Augmented Reality allows for the overlay of digital information and interactive content onto scenes and objects. In order to provide tight registration of data onto objects in a scene, it is most common for markers to be employed, such as QR Codes and ArUco markers.
LightAnchors enables spatially-anchored data in augmented reality applications without special hardware.
Unlike most prior tracking methods, which instrument objects with markers, LightAnchors takes advantage of point lights already found in many objects and environments. For example, most electrical appliances now feature small (LED) status lights, and light bulbs are common in indoor and outdoor settings.
Software-only device communication
LightAnchors requires no extra hardware and simply takes advantage of high-speed cameras on recent smartphone models.
Bring existing devices into AR experiences
Many devices already contain microprocessors that can control status lights and can be LightAnchor-enabled with a firmware update.
Dynamic payloads without the cloud
Unlike conventional markers, LightAnchors can transmit dynamic payloads, without the need for WiFi, Bluetooth or any connectivity.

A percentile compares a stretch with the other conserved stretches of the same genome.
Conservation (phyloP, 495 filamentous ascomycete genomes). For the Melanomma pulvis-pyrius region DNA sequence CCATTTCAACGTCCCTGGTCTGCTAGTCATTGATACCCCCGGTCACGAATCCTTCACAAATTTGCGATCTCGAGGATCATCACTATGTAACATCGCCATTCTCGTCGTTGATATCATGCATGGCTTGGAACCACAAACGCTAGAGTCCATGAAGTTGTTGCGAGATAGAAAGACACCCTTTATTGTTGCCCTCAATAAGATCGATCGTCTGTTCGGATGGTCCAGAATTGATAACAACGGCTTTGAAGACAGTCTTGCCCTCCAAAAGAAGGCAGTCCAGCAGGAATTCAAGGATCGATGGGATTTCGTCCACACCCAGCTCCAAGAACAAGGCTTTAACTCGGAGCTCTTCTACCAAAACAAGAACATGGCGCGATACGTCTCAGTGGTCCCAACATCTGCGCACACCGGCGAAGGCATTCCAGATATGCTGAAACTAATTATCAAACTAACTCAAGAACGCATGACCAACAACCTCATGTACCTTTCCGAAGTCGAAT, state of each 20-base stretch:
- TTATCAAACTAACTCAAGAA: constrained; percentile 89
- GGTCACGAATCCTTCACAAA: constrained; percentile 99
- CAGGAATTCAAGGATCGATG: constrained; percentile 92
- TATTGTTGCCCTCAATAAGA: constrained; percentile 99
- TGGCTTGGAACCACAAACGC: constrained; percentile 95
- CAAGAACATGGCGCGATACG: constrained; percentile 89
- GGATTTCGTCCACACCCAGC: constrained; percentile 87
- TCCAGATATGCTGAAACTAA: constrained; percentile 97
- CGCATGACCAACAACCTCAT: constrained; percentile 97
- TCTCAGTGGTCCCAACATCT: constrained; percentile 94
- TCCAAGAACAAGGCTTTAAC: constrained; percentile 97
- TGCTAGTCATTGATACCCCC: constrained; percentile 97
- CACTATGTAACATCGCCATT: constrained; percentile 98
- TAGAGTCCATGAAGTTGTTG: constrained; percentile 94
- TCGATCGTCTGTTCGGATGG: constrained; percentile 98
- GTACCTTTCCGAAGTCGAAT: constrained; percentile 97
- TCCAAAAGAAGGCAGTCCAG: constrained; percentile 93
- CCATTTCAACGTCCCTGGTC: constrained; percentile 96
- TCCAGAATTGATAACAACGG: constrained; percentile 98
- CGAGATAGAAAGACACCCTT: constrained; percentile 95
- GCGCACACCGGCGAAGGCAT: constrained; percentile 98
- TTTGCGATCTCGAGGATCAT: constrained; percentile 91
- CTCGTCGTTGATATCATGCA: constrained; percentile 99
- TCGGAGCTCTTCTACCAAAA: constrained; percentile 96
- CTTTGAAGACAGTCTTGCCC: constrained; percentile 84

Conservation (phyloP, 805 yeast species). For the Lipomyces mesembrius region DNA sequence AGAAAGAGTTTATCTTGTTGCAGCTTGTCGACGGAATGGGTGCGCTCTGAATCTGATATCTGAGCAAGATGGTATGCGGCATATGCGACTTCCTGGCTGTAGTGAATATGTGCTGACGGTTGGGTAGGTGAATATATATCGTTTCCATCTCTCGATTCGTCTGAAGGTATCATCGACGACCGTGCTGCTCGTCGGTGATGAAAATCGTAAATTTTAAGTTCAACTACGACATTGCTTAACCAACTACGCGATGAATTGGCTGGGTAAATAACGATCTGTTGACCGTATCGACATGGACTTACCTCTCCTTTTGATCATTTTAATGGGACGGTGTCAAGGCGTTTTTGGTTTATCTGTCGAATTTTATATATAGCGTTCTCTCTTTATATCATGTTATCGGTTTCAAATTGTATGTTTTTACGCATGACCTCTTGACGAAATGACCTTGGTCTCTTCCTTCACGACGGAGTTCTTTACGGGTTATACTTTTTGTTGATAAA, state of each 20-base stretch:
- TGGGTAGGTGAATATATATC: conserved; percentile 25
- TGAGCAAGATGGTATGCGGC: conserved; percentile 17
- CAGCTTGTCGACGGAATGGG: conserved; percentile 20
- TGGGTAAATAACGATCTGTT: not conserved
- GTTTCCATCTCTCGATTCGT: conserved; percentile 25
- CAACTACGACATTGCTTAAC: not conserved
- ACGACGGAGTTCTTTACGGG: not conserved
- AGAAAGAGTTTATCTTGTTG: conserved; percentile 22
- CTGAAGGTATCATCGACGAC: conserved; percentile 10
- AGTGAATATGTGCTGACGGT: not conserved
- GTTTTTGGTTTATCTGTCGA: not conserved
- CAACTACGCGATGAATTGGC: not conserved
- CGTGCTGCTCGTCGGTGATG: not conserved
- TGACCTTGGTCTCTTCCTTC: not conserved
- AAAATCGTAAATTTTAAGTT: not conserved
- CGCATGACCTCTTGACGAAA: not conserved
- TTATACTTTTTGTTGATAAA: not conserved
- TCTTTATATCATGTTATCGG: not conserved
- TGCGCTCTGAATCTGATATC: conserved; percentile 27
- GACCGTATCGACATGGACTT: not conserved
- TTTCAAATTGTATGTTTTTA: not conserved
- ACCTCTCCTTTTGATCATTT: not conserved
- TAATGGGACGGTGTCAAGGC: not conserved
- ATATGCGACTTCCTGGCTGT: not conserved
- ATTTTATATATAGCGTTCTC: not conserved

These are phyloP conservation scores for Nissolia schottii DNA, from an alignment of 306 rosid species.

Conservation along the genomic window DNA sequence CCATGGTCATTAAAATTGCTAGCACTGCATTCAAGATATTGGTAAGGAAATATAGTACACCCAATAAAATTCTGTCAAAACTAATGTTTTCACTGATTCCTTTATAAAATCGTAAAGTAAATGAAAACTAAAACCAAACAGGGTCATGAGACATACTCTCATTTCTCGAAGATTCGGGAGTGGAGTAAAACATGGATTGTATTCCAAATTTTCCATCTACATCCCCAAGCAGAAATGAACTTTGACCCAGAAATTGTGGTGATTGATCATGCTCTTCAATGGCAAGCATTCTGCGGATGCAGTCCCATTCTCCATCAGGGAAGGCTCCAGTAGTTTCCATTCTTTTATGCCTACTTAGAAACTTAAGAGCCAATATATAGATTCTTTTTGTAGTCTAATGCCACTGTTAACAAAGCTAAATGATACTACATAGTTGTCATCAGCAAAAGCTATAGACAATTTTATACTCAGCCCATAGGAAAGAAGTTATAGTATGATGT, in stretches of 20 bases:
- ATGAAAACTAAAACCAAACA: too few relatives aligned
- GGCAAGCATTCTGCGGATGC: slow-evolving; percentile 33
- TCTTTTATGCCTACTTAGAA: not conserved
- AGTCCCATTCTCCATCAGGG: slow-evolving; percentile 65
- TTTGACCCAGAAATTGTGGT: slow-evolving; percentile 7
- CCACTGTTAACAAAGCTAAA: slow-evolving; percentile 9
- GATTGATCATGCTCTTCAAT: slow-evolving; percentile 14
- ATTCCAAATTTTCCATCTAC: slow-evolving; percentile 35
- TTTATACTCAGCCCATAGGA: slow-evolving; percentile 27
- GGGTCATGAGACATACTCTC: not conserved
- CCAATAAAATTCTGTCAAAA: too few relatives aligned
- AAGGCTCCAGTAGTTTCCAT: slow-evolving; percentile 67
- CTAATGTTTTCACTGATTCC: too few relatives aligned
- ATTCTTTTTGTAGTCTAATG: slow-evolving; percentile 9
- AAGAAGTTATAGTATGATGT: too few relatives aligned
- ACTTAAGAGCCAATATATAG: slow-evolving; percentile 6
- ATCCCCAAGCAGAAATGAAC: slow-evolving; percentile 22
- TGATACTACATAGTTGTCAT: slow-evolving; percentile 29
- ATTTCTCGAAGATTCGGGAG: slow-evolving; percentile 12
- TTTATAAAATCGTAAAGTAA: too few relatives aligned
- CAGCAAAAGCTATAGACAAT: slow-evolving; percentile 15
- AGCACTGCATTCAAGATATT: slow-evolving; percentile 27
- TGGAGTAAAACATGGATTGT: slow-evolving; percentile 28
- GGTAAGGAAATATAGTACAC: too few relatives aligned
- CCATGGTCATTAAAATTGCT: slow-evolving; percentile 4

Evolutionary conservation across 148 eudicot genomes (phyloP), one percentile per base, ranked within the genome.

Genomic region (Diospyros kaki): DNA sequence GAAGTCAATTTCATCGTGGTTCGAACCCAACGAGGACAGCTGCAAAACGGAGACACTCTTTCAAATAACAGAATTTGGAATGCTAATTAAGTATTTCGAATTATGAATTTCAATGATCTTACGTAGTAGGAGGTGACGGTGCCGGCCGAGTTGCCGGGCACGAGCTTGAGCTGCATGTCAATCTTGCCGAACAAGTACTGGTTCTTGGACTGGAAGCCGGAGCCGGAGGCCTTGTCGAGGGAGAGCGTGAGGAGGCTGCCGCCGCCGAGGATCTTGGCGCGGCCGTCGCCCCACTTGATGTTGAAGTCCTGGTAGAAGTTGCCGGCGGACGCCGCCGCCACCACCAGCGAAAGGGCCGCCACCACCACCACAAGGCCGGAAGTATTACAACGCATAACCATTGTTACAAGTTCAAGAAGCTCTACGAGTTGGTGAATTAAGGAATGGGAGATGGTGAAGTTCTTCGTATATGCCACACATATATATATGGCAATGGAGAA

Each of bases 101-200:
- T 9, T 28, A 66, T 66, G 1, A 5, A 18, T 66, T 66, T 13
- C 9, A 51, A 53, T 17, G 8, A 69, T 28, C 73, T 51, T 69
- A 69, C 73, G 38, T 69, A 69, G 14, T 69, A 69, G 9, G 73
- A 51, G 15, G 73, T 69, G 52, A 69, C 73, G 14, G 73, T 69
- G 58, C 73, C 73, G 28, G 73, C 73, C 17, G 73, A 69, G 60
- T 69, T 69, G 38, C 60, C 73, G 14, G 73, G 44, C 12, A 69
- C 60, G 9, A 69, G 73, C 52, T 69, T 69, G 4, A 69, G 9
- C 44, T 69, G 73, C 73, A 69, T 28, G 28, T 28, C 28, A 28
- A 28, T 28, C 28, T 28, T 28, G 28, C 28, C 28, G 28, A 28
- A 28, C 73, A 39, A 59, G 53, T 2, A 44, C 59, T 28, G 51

LightAnchors is brought to you by the collaborative efforts of the Future Interfaces Group and SMASH Lab at Carnegie Mellon University. This research was generously supported with funds from the CONIX Research Center, one of six centers in JUMP, a Semiconductor Research Corporation (SRC) program. We are also grateful to Anthony Rowe and his lab for early help on this project.
To cite LightAnchors, please use the following reference:
Karan Ahuja, Sujeath Pareddy, Robert Xiao, Mayank Goel, and Chris Harrison. 2019. LightAnchors: Appropriating Point Lights for Spatially-Anchored Augmented Reality Interfaces. In Proceedings of the 32nd Annual ACM Symposium on User Interface Software and Technology (UIST '19). ACM, New York, NY, USA, 189-196. DOI: https://doi.org/10.1145/3332165.3347884